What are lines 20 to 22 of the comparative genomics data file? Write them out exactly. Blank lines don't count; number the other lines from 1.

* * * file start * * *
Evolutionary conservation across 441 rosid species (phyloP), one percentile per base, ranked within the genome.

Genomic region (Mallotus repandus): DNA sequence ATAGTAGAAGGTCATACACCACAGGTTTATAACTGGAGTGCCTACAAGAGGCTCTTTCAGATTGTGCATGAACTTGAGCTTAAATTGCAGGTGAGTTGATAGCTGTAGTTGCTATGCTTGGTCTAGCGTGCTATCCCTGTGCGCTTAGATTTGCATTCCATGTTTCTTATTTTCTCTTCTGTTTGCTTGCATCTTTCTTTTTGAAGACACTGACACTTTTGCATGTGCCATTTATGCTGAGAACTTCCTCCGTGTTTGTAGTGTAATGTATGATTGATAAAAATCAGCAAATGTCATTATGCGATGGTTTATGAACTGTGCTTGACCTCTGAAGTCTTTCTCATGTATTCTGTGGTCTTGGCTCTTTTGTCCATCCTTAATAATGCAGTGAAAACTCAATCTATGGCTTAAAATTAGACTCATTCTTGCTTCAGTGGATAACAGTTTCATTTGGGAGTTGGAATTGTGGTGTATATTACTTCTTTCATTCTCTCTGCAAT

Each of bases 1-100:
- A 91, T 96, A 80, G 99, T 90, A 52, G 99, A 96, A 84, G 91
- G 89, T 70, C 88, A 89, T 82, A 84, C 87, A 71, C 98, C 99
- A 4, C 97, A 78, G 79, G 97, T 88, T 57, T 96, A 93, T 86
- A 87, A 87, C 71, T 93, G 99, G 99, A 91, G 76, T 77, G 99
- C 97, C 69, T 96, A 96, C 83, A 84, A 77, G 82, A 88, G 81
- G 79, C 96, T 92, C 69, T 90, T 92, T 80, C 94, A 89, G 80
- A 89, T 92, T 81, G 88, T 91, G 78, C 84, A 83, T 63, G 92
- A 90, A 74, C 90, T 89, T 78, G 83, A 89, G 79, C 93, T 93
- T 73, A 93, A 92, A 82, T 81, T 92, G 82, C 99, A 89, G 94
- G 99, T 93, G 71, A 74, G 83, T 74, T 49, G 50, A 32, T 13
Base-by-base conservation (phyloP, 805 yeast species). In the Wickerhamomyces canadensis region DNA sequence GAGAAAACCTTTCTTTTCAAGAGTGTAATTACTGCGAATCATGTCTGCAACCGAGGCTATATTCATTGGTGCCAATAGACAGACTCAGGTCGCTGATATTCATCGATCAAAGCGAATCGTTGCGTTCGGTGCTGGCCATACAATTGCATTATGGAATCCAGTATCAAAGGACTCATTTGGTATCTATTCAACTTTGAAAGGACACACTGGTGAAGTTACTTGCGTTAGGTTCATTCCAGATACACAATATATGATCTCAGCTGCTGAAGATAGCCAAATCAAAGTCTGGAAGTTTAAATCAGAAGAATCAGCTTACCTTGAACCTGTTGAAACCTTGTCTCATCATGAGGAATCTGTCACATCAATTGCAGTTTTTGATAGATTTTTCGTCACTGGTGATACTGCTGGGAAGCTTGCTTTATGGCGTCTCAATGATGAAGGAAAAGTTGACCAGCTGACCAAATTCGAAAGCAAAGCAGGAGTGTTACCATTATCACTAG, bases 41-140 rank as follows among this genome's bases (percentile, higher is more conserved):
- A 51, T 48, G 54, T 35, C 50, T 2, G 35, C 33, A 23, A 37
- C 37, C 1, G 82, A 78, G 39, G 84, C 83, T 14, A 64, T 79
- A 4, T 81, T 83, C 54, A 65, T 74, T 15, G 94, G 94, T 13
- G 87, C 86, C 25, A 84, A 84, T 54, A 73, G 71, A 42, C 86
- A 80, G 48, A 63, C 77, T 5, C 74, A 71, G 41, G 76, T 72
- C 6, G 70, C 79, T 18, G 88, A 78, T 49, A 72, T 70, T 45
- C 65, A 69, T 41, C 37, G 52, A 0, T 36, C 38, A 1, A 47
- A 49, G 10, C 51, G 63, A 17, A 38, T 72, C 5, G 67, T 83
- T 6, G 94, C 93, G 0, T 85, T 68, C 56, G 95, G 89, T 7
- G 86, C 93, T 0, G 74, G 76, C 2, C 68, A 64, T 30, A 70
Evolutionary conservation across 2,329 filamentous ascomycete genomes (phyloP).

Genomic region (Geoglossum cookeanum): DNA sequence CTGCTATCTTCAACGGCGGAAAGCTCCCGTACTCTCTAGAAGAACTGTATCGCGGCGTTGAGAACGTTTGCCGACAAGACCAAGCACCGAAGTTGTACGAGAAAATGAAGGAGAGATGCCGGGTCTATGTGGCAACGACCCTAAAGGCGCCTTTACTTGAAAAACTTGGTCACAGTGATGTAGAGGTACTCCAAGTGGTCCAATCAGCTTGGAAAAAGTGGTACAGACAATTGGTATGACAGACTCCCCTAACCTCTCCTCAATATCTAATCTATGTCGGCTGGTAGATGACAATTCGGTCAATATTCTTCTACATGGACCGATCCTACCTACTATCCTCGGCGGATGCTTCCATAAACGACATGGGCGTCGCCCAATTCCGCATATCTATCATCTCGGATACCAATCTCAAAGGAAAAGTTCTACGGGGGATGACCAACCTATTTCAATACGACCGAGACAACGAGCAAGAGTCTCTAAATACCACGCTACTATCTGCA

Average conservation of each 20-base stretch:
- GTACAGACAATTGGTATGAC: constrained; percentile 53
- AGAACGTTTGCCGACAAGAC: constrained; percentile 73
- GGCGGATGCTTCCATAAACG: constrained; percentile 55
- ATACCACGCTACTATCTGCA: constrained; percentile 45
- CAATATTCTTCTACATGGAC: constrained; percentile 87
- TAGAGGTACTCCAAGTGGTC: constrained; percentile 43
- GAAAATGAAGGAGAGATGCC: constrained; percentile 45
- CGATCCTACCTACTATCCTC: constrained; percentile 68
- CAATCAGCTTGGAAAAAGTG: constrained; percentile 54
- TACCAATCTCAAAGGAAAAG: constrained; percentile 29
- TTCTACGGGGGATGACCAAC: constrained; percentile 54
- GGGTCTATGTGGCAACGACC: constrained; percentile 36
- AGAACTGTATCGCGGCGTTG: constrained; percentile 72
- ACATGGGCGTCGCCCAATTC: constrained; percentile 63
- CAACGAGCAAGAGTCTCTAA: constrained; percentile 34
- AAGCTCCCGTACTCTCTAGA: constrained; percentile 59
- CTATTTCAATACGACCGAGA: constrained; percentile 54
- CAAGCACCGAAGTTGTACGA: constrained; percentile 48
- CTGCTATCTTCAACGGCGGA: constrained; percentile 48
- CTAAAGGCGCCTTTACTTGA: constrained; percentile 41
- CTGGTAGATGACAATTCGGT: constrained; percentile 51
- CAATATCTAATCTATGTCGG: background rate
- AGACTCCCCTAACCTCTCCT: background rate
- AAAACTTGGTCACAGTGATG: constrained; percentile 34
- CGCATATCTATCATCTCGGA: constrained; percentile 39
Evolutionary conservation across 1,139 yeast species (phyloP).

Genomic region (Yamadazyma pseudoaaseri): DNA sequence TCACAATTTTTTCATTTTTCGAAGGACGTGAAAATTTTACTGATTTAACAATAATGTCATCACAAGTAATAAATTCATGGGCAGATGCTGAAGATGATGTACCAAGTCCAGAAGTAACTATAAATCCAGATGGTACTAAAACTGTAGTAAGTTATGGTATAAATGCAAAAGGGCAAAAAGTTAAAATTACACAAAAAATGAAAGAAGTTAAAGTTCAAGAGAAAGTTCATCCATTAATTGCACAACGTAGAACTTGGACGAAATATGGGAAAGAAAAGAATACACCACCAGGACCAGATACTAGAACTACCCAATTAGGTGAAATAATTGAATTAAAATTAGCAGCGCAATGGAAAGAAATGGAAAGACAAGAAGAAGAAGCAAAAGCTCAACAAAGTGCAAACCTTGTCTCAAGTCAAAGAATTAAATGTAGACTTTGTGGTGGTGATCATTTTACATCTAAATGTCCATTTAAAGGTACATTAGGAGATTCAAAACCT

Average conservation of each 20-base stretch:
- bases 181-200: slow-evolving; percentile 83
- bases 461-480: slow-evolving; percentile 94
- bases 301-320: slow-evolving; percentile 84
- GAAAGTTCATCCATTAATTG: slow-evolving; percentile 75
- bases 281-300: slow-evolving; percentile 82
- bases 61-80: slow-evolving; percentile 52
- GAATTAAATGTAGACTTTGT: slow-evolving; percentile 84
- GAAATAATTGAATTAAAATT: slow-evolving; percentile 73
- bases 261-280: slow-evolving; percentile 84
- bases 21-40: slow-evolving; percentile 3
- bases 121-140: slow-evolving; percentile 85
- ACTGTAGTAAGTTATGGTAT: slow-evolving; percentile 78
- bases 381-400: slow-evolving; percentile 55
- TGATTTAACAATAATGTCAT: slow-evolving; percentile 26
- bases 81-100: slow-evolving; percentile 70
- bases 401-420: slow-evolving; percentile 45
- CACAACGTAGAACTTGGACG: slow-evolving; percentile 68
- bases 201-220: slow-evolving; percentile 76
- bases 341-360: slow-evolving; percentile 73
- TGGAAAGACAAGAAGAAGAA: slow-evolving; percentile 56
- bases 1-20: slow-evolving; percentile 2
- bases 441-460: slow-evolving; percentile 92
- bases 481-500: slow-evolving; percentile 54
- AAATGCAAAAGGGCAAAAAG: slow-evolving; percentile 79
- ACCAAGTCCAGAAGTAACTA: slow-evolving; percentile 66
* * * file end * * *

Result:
- C 6, G 70, C 79, T 18, G 88, A 78, T 49, A 72, T 70, T 45
- C 65, A 69, T 41, C 37, G 52, A 0, T 36, C 38, A 1, A 47
- A 49, G 10, C 51, G 63, A 17, A 38, T 72, C 5, G 67, T 83